Digital personal data includes your passwords, documents, photos, videos, and essentially everything else that is stored on your personal devices. Now, imagine losing a majority, if not all, of that data in one go. Where would you even begin to pick up the pieces?
As you can imagine, losing personal data can be a nightmare. And there are so many ways that can happen. You can lose your data when you become a victim of a cyberattack, when you damage your device, or when you accidentally delete everything (improbable, but it can still happen), among many other ways. But one thing is certain: losing personal data can significantly impact your life.
To prevent that from happening, creating backups for your data is an essential step. Here are the different ways you can back up your personal data and their respective pros and cons.
Storing your data in the cloud is one of the best ways to protect it from loss or theft. For one, it’s way cheaper than using physical devices to store your data. To illustrate, storing your photos on an online photo storage platform costs less than, say, using a hard drive or on multiple USB sticks. Here are its other advantages–as well as disadvantages.
- You can access your data anywhere as long as you have an Internet connection
- It is often free (up to a certain capacity) or cheaper than physical storage
- Data is protected with end-to-end encryption
- You can automatically sync changes to your files across all devices
- Cloud storage providers comply with security regulations that protect your data
- It’s easier to share files with others
- You can only store a limited amount of data for free; after that, you have to pay for additional storage capacity
- You need the Internet to access files and sync changes
- The cloud storage provider may shut down
USB flash drive
USB flash drives or thumb drives are small storage devices that you can carry anywhere conveniently. They are generally inexpensive and are often a necessity among students, professionals, and other people who need physical data storage that is highly portable.
- They are affordable; more so now than they were back then
- Higher-priced flash drives can transfer files fast
- They are highly portable; makes for quick and easy file sharing between devices
- Due to their size, they are easier to lose and are thus not ideal for crucial files or highly sensitive information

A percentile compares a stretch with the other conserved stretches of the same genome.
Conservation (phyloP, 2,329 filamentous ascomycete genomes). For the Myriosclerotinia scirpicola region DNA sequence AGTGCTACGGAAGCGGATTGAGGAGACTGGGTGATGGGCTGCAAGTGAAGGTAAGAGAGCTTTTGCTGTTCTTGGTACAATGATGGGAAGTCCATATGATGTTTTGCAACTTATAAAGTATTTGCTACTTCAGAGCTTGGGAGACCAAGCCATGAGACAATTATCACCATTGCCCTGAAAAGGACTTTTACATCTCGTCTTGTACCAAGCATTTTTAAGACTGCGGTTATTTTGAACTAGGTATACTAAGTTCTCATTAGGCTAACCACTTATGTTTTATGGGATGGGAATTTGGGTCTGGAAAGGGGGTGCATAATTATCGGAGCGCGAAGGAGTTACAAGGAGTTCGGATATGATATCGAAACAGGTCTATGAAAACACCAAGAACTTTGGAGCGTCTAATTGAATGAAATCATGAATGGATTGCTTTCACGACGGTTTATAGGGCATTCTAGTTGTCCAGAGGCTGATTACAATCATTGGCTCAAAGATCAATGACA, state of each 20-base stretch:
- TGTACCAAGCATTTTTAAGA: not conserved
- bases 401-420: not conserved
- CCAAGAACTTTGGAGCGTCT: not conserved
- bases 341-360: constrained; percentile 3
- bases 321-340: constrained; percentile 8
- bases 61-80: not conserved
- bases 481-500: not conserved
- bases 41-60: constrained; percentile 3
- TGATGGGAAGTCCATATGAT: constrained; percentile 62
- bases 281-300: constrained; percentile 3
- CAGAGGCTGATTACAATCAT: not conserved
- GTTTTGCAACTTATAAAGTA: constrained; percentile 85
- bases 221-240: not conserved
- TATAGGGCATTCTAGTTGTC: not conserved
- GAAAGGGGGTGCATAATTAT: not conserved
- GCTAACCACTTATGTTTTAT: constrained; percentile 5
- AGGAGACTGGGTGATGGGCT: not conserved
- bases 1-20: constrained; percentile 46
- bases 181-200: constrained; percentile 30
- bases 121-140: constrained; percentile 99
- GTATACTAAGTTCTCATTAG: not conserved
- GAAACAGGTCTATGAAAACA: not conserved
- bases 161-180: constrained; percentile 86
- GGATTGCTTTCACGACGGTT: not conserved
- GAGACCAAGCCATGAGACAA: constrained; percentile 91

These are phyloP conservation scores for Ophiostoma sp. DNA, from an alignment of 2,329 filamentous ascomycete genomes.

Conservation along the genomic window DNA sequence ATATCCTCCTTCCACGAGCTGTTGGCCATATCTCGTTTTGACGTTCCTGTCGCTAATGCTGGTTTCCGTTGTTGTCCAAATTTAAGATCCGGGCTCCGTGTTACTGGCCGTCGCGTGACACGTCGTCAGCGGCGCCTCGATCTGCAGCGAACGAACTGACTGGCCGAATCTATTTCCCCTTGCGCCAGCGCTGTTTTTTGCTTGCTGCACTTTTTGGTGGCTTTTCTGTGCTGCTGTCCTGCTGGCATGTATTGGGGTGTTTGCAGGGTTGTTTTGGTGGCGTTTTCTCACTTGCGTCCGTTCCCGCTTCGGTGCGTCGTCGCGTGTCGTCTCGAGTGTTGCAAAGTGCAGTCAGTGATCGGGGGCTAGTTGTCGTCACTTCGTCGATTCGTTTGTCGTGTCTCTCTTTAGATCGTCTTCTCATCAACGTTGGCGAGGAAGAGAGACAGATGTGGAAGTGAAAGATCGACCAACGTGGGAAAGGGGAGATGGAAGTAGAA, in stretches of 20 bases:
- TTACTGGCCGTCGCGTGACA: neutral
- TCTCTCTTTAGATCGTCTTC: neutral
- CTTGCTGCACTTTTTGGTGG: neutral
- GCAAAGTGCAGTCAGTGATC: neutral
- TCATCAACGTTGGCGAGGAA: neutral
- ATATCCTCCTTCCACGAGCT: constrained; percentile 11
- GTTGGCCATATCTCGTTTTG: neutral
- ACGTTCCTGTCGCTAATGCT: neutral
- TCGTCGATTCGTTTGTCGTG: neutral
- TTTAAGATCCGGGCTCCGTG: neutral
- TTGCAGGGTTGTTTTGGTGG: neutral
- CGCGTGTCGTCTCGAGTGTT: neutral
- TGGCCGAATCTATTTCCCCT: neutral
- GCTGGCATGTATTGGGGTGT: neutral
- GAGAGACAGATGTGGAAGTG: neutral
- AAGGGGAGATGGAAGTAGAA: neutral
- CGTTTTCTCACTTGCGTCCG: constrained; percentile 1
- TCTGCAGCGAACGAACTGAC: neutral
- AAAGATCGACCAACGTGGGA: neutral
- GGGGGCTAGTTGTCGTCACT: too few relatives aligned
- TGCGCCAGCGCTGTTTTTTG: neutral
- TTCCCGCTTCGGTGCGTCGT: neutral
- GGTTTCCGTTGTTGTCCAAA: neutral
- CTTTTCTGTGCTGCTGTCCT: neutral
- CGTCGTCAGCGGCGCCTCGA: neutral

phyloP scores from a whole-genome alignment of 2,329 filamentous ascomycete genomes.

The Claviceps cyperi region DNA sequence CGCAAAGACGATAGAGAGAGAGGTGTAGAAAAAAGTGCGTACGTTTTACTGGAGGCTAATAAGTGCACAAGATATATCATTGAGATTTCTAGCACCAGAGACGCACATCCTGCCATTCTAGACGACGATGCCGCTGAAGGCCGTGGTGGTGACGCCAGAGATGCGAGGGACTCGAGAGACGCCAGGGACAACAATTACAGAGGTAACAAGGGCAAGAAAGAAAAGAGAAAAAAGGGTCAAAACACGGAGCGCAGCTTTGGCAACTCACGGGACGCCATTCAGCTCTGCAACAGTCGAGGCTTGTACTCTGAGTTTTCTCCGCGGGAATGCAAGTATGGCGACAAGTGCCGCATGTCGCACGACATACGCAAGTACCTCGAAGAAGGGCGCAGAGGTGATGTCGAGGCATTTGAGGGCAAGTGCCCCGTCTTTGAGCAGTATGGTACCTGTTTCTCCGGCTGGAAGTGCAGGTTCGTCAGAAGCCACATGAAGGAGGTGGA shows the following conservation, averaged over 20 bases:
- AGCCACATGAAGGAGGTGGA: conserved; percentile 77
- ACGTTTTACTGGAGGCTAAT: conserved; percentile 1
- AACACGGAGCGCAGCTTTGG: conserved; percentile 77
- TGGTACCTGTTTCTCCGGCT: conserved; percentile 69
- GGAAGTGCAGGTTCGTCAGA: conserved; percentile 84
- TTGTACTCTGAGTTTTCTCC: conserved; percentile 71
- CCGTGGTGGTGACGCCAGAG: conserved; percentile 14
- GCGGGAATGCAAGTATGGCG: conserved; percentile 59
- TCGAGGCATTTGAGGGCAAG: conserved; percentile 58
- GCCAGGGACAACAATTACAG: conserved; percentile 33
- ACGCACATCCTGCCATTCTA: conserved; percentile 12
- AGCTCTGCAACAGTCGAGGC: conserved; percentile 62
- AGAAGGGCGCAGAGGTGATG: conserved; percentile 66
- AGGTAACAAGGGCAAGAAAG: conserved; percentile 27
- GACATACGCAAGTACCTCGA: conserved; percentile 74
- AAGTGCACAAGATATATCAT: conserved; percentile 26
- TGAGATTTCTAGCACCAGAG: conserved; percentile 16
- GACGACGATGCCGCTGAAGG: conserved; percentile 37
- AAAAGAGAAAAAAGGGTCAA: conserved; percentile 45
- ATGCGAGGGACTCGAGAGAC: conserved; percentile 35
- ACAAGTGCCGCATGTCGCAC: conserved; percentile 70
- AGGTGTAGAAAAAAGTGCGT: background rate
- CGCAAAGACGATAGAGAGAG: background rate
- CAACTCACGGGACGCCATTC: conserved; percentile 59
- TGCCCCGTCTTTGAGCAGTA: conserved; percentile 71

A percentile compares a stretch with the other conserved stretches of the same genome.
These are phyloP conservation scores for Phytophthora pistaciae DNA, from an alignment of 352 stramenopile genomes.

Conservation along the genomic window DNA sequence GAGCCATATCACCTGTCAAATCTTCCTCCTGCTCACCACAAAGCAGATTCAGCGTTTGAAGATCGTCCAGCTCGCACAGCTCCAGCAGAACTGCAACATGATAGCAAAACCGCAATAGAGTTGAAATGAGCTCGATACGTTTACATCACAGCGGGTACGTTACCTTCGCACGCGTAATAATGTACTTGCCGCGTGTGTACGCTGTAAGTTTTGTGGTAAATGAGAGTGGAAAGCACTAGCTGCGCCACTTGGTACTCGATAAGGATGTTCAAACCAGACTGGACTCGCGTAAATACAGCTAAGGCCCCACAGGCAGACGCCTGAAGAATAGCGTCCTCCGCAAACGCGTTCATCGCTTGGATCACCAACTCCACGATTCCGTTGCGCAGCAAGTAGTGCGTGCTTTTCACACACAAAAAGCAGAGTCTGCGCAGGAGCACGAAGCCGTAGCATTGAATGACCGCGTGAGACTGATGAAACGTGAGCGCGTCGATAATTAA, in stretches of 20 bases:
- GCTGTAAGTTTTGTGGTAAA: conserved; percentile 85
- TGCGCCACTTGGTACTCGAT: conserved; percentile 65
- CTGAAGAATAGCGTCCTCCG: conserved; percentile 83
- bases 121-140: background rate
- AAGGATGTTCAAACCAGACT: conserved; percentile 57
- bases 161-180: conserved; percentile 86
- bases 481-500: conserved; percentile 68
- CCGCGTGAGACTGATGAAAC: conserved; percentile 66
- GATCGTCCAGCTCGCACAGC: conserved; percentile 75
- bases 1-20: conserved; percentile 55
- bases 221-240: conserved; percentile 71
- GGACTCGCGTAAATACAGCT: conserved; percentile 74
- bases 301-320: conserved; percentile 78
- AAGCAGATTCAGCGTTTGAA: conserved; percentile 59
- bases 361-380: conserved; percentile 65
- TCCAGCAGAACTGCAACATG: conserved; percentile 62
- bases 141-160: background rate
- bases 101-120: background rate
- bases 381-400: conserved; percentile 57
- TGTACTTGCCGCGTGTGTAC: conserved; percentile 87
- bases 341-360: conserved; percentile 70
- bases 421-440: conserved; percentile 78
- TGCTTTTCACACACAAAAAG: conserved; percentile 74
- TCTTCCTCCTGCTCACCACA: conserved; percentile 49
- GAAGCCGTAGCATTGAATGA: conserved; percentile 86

- Storage capacities are often limited to small sizes
- They cannot be used again after being corrupted with malware or viruses
External hard drive
Hard drives are a big step up from USB flash drives. They are bigger in size and capacity, as well as faster and more reliable. The two types of external hard drives are the hard disk drive (HDD) and the solid-state drive (SSD). HDDs are less expensive but are more susceptible to failure when they sustain damage. SSDs, on the other hand, are more expensive but are less likely to reformat when damaged because they have no moving parts.
- They are easy to use and can transfer files faster than flash drives
- Storage capacity is large–up to 5TB of data
- You can schedule backups automatically with the use of software
- They are highly portable
- They are easy to lose but not as easy as USB flash drives
- HDDs can stop working completely if dropped
- They need to be connected to your computer all the time if you want regular backups
- Some hard drives are prone to overheating
- Accidental interruption can corrupt the hard drive and its contents
CD or DVD
Yes, CDs and DVDs are still a thing. Although most people don’t even use discs anymore, they are still a reliable way to back up data. This method of backing up data is ideal for files that you don’t need to access regularly, such as old photos, seasonal files, home videos, and much more. Just make sure to back up your data using a newer method before discs become totally obsolete.
- You don’t need to worry about drive failure
- They are extremely reliable physical storage devices
- You can store them in a secondary location to keep your files safe
- Future technology may not include disc drives anymore
- They have limited storage capacities
- Backing up data is usually tedious
These are not the only ways you can back up your data, but these are the most common ones. Whatever method of backing up you choose, the most important thing is to keep multiple backups in case one fails.